Previously, non-certified, or support, employees did not have “bump” rights when job slots have to be cut due to financial emergency such as now exists.
The policy adopted by the board earlier this spring gave teachers and other certified employees the right to bump a less-senior employee in any previous job capacity he or she held.
Now, support workers -- secretaries, paralegals, lunchroom, etc. -- have the same right.
The board had balked at approving a first round of layoffs last week when it realized the support employees did not have the bump option under a RIF policy members approved earlier this spring.
Now, seniority is a first checkpoint on the RIF list. That will change in St. Landry and other parishes after July 1 when new state law incorporating performance evaluation into the process takes effect.
The policy change earlier this spring might have been one of the last the board approves without asking more questions.
Part of the reason it finds itself treading water in a sea of red ink, some board members feel, is that the board routinely rubber-stamped spending actions proposed by the previous administration.
That is no longer the case as board members are asking questions until they are satisfied they have answers the need.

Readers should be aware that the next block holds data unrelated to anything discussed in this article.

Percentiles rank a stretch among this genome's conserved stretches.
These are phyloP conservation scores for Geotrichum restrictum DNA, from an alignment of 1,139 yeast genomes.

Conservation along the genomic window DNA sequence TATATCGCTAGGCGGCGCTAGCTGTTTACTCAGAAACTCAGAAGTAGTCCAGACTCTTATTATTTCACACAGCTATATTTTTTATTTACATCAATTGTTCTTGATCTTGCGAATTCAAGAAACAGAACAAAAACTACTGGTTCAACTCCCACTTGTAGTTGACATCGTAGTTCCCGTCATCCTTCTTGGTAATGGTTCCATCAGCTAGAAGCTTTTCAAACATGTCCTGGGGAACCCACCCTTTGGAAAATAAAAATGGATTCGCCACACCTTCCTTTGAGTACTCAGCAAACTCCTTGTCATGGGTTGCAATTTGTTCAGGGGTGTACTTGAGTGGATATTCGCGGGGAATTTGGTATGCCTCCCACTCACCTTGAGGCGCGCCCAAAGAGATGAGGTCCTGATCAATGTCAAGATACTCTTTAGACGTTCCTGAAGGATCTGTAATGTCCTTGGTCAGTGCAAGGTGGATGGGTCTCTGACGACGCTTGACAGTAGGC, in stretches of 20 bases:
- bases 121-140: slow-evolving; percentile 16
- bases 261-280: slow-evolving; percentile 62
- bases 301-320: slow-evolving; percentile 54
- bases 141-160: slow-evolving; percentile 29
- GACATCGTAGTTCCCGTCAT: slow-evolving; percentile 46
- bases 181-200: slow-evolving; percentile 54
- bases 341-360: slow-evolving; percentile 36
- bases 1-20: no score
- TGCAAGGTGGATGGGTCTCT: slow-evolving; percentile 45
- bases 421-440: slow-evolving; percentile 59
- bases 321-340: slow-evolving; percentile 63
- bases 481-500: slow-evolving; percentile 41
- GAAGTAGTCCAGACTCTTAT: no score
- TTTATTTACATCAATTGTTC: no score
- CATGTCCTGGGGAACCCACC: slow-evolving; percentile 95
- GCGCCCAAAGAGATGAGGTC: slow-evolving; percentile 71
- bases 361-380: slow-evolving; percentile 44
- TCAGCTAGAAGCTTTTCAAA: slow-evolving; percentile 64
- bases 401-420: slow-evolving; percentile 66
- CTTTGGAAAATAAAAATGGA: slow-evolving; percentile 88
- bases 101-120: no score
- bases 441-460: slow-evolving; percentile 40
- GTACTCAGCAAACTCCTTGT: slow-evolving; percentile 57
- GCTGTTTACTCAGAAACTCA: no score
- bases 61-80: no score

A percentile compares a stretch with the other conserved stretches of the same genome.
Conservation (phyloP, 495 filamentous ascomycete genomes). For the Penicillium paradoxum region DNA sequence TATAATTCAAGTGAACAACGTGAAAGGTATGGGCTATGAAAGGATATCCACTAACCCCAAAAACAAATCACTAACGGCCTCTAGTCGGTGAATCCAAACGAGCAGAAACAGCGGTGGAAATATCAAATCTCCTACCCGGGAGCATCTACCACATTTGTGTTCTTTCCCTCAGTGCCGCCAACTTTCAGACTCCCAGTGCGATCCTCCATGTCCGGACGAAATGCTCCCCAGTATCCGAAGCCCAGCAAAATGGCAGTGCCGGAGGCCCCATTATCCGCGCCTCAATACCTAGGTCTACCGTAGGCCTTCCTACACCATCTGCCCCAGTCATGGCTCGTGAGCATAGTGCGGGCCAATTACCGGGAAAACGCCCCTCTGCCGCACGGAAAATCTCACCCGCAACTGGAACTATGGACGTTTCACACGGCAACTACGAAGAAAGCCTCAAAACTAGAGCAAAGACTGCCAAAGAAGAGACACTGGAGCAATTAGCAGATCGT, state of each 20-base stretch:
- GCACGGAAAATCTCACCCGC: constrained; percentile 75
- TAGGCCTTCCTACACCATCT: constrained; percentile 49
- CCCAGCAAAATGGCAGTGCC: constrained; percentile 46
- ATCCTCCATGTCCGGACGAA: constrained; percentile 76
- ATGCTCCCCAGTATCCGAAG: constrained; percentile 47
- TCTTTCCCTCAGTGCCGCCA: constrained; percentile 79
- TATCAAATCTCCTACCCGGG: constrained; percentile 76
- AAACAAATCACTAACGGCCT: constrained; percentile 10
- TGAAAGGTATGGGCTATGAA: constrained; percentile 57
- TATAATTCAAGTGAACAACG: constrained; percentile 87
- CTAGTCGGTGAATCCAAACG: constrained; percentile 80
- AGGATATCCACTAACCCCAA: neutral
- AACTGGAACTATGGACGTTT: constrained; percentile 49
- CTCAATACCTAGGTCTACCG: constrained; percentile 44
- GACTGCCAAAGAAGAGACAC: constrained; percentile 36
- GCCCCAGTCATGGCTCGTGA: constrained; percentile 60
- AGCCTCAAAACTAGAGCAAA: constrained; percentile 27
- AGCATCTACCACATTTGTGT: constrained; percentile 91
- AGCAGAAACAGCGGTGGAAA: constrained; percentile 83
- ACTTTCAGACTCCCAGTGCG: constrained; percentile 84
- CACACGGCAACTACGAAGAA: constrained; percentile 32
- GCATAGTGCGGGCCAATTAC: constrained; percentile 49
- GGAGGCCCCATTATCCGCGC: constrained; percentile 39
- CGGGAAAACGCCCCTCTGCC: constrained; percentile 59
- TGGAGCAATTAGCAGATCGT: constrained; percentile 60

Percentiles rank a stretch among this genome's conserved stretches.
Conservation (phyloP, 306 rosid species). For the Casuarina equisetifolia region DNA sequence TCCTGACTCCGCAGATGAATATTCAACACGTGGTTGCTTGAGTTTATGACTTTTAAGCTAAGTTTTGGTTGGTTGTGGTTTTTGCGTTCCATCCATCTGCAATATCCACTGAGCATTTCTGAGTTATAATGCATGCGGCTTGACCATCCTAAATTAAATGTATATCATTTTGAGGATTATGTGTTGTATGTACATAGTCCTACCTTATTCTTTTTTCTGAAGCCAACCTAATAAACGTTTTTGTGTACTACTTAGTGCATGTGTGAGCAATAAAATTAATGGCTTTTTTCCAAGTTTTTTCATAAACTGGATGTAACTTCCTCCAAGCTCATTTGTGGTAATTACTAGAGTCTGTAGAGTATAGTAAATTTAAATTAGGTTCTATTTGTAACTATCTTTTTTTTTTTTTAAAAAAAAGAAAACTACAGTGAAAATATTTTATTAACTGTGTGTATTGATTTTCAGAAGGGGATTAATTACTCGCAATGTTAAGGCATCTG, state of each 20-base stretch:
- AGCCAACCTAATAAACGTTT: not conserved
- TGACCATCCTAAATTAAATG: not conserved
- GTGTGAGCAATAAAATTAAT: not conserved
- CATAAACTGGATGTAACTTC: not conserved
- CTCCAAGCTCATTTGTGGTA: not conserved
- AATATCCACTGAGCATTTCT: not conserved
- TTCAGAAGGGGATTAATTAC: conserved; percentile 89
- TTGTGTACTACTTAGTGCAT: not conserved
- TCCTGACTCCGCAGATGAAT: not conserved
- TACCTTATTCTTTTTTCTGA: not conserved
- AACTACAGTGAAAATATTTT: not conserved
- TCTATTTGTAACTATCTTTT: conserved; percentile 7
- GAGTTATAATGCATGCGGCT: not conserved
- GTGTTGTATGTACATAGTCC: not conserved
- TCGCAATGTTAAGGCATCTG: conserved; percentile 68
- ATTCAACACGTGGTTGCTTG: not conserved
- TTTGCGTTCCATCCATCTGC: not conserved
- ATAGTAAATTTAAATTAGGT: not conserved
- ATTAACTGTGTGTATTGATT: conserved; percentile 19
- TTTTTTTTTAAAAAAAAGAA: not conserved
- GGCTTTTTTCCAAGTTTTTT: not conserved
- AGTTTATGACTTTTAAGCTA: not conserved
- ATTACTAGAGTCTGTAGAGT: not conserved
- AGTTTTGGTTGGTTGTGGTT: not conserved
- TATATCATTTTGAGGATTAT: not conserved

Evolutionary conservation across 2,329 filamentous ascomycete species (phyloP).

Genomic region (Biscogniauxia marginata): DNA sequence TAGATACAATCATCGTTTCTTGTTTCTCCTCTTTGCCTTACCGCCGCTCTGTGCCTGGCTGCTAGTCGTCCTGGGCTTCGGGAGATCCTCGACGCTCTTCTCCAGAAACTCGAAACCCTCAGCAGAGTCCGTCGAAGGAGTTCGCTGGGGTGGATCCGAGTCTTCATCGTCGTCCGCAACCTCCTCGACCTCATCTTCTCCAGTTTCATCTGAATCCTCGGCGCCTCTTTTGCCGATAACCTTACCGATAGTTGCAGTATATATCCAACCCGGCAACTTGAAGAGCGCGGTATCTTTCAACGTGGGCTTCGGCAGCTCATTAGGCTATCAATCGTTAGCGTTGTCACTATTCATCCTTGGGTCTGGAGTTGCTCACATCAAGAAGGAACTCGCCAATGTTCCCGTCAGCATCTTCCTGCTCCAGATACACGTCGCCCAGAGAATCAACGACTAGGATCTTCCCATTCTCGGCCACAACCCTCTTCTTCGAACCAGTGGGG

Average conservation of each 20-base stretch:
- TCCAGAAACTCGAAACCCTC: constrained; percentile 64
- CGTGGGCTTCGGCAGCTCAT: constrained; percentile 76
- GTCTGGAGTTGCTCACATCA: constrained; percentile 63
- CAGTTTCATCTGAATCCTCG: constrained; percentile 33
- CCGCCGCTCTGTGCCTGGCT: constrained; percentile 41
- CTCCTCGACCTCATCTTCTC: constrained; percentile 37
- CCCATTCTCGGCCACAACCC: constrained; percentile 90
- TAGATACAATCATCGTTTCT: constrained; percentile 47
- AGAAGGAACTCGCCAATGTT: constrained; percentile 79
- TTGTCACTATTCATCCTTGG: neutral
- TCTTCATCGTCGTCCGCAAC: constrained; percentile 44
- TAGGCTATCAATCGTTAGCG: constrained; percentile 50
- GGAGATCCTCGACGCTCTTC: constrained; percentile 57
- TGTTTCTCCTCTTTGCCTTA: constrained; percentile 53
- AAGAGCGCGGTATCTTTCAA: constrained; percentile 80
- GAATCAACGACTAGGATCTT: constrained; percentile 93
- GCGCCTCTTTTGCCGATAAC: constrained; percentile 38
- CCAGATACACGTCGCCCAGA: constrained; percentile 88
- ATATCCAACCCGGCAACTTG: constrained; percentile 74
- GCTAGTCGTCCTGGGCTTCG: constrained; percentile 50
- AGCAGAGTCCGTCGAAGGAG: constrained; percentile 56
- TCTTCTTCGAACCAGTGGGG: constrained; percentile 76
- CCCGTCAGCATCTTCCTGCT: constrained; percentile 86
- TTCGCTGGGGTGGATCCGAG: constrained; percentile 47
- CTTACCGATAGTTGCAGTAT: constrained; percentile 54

Such was the case Monday when what was essentially a routine suspension of procedure to allow adoption of a revised policy bogged down in questions about how layoffs are being determined, how many are envisioned and how much will be saved.
The school system has agreed to cut its spending by about $4 million in the year ending June 30 and by about $6 million in the year beginning July 1.
If it does not, the state’s Fiscal Review Committee stands ready, though not really willing, to step in to improved the board’s financial posture.
Finance Director Tressie Miller told the board Monday that the 187 proposed layoffs are projected to provide a $6.7 million savings in wages, insurance and retirement costs in the next fiscal year.
Acting Supt. Joseph Cassimere noted that 72 employees have turned in resignation notices this spring, and said the ultimate savings involved in that attrition and any others that might decide to retire as the school year winds down could impact the degree of the layoff plan.